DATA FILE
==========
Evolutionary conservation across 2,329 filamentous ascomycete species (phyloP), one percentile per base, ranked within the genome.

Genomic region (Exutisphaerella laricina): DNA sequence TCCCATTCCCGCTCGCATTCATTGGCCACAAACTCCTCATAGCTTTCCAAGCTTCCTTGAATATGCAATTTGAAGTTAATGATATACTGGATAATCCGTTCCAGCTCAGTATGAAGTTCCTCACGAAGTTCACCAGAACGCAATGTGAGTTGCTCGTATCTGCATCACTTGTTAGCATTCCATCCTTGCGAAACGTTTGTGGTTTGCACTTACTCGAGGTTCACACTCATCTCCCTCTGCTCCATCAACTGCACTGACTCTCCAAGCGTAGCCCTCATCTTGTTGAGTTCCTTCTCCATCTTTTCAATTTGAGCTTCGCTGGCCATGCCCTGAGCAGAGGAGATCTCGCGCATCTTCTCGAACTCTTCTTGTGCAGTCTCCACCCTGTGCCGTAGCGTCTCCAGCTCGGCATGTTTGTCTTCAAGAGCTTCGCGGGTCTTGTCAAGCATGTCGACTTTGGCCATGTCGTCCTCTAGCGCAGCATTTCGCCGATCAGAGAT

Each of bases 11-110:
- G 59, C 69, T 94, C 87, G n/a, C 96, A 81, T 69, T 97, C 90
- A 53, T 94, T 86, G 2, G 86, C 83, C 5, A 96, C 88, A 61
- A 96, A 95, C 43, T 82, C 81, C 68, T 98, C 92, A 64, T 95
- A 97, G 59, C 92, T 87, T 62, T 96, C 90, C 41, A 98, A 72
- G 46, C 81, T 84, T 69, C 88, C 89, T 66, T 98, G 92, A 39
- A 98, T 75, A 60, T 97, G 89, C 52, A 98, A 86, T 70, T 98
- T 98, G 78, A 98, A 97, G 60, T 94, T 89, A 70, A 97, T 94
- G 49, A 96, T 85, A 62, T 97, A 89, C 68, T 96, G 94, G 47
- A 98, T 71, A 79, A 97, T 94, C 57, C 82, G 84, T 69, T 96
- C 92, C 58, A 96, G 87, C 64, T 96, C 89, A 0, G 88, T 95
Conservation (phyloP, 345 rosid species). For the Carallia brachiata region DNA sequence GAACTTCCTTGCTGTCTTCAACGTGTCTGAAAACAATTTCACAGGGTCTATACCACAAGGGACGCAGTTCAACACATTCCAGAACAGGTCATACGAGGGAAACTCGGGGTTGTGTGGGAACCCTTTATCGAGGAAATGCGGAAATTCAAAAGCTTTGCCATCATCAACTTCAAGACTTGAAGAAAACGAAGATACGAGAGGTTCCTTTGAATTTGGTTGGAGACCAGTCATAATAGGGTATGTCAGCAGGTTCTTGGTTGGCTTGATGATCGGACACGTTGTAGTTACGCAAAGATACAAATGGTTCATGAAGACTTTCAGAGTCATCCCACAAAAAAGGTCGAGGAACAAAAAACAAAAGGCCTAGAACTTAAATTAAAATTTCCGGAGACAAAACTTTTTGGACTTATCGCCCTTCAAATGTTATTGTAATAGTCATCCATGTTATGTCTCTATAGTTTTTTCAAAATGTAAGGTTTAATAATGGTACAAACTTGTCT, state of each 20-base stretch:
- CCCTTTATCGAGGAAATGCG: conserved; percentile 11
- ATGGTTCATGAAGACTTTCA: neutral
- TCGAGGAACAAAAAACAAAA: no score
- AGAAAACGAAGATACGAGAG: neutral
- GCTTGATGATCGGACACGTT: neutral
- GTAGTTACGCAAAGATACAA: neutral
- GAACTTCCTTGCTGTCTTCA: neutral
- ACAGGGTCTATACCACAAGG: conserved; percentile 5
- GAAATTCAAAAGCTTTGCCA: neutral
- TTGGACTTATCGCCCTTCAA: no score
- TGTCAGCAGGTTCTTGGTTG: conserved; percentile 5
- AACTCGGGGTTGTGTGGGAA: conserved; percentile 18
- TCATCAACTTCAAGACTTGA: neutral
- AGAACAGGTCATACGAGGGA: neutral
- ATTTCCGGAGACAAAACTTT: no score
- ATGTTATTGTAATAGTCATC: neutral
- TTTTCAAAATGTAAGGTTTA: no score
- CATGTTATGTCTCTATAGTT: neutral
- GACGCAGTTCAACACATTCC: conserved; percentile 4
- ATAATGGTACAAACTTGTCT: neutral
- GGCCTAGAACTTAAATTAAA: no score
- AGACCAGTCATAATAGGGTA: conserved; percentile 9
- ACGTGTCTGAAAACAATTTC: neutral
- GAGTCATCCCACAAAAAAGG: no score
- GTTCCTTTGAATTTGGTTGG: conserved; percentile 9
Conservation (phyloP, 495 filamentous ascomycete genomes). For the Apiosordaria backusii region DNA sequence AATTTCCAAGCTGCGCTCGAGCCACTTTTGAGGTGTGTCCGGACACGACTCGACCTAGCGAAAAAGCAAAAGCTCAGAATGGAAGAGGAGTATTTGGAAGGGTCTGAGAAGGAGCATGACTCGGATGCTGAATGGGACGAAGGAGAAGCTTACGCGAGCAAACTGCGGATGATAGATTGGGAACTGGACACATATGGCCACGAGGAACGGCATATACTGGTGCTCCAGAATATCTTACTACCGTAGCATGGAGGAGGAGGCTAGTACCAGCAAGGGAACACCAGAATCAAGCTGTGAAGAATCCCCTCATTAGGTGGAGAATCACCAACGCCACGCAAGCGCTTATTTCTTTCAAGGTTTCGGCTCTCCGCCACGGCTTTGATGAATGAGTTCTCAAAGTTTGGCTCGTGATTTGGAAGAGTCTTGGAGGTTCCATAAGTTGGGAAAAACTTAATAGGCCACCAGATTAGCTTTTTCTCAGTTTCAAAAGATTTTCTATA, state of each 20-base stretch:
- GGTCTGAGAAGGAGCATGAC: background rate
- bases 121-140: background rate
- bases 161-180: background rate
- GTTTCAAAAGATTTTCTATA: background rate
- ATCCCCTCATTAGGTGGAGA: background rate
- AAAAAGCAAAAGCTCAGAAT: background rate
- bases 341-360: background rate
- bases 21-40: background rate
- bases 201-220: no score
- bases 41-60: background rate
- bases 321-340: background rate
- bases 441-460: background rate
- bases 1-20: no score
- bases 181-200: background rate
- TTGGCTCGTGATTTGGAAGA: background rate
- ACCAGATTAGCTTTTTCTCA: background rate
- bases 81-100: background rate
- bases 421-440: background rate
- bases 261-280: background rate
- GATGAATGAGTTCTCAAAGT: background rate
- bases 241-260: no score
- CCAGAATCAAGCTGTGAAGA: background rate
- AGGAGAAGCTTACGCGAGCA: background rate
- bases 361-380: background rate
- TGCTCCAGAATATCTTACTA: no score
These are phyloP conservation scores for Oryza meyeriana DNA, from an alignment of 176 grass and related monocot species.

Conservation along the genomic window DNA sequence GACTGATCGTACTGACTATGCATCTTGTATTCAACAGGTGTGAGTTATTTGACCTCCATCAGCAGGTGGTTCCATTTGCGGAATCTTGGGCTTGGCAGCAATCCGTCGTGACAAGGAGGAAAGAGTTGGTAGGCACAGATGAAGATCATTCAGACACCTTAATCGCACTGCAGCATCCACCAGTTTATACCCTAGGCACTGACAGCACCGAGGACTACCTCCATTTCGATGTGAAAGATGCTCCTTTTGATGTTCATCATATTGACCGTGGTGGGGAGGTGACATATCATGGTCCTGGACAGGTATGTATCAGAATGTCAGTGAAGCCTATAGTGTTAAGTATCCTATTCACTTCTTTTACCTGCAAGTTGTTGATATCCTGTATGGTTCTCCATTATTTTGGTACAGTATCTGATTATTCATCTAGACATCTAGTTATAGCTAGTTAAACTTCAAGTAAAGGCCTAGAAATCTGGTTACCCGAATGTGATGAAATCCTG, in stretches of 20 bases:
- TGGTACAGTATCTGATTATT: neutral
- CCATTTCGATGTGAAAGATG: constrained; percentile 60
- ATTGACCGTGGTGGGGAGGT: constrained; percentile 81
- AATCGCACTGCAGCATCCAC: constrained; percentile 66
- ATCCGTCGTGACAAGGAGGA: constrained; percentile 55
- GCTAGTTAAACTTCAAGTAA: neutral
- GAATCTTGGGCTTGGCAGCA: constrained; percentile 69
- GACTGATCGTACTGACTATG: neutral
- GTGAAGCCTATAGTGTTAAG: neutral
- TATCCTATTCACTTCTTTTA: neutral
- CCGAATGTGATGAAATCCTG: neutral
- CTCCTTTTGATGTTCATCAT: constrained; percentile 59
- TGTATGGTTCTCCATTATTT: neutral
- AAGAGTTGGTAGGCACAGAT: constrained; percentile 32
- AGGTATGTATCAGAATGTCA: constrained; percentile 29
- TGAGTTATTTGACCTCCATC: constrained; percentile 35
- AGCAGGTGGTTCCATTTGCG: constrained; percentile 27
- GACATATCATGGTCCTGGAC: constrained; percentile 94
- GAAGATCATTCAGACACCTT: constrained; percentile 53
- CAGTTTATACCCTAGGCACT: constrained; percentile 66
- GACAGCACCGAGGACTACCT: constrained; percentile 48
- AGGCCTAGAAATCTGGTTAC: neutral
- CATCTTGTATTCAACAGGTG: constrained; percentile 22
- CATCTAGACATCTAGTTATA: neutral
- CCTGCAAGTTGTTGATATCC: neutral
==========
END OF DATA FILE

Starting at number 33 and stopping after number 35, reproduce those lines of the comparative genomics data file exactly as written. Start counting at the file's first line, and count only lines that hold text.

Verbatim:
- GACGCAGTTCAACACATTCC: conserved; percentile 4
- ATAATGGTACAAACTTGTCT: neutral
- GGCCTAGAACTTAAATTAAA: no score